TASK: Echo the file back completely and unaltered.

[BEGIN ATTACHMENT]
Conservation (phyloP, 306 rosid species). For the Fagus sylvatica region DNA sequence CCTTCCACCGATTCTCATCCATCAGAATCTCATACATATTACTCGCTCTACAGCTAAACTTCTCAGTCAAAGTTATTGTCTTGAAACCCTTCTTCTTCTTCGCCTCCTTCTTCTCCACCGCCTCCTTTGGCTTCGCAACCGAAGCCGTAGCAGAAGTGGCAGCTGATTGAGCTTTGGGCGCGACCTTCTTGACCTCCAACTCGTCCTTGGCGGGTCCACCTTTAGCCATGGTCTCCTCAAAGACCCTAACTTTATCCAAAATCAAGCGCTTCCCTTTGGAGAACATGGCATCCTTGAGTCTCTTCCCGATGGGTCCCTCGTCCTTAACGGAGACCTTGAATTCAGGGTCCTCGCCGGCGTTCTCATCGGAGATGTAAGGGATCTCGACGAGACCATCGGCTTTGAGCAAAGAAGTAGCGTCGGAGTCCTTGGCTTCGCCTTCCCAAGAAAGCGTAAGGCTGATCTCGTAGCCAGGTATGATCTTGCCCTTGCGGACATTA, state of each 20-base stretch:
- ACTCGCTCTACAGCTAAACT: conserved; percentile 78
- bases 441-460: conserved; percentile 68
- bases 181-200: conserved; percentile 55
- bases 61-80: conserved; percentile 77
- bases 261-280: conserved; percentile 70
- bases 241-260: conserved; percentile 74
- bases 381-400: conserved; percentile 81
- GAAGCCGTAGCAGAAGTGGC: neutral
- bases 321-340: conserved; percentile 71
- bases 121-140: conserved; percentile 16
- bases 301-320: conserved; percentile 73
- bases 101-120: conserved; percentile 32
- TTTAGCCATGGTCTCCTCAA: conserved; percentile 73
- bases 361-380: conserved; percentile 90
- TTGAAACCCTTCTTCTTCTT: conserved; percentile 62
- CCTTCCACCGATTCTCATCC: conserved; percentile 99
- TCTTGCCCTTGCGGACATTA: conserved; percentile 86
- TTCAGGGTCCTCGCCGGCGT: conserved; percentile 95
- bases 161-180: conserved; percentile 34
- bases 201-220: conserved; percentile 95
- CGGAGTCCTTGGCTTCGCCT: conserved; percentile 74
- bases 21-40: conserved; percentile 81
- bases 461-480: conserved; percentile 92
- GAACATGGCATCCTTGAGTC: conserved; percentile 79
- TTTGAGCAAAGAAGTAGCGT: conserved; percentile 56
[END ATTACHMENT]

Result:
Conservation (phyloP, 306 rosid species). For the Fagus sylvatica region DNA sequence CCTTCCACCGATTCTCATCCATCAGAATCTCATACATATTACTCGCTCTACAGCTAAACTTCTCAGTCAAAGTTATTGTCTTGAAACCCTTCTTCTTCTTCGCCTCCTTCTTCTCCACCGCCTCCTTTGGCTTCGCAACCGAAGCCGTAGCAGAAGTGGCAGCTGATTGAGCTTTGGGCGCGACCTTCTTGACCTCCAACTCGTCCTTGGCGGGTCCACCTTTAGCCATGGTCTCCTCAAAGACCCTAACTTTATCCAAAATCAAGCGCTTCCCTTTGGAGAACATGGCATCCTTGAGTCTCTTCCCGATGGGTCCCTCGTCCTTAACGGAGACCTTGAATTCAGGGTCCTCGCCGGCGTTCTCATCGGAGATGTAAGGGATCTCGACGAGACCATCGGCTTTGAGCAAAGAAGTAGCGTCGGAGTCCTTGGCTTCGCCTTCCCAAGAAAGCGTAAGGCTGATCTCGTAGCCAGGTATGATCTTGCCCTTGCGGACATTA, state of each 20-base stretch:
- ACTCGCTCTACAGCTAAACT: conserved; percentile 78
- bases 441-460: conserved; percentile 68
- bases 181-200: conserved; percentile 55
- bases 61-80: conserved; percentile 77
- bases 261-280: conserved; percentile 70
- bases 241-260: conserved; percentile 74
- bases 381-400: conserved; percentile 81
- GAAGCCGTAGCAGAAGTGGC: neutral
- bases 321-340: conserved; percentile 71
- bases 121-140: conserved; percentile 16
- bases 301-320: conserved; percentile 73
- bases 101-120: conserved; percentile 32
- TTTAGCCATGGTCTCCTCAA: conserved; percentile 73
- bases 361-380: conserved; percentile 90
- TTGAAACCCTTCTTCTTCTT: conserved; percentile 62
- CCTTCCACCGATTCTCATCC: conserved; percentile 99
- TCTTGCCCTTGCGGACATTA: conserved; percentile 86
- TTCAGGGTCCTCGCCGGCGT: conserved; percentile 95
- bases 161-180: conserved; percentile 34
- bases 201-220: conserved; percentile 95
- CGGAGTCCTTGGCTTCGCCT: conserved; percentile 74
- bases 21-40: conserved; percentile 81
- bases 461-480: conserved; percentile 92
- GAACATGGCATCCTTGAGTC: conserved; percentile 79
- TTTGAGCAAAGAAGTAGCGT: conserved; percentile 56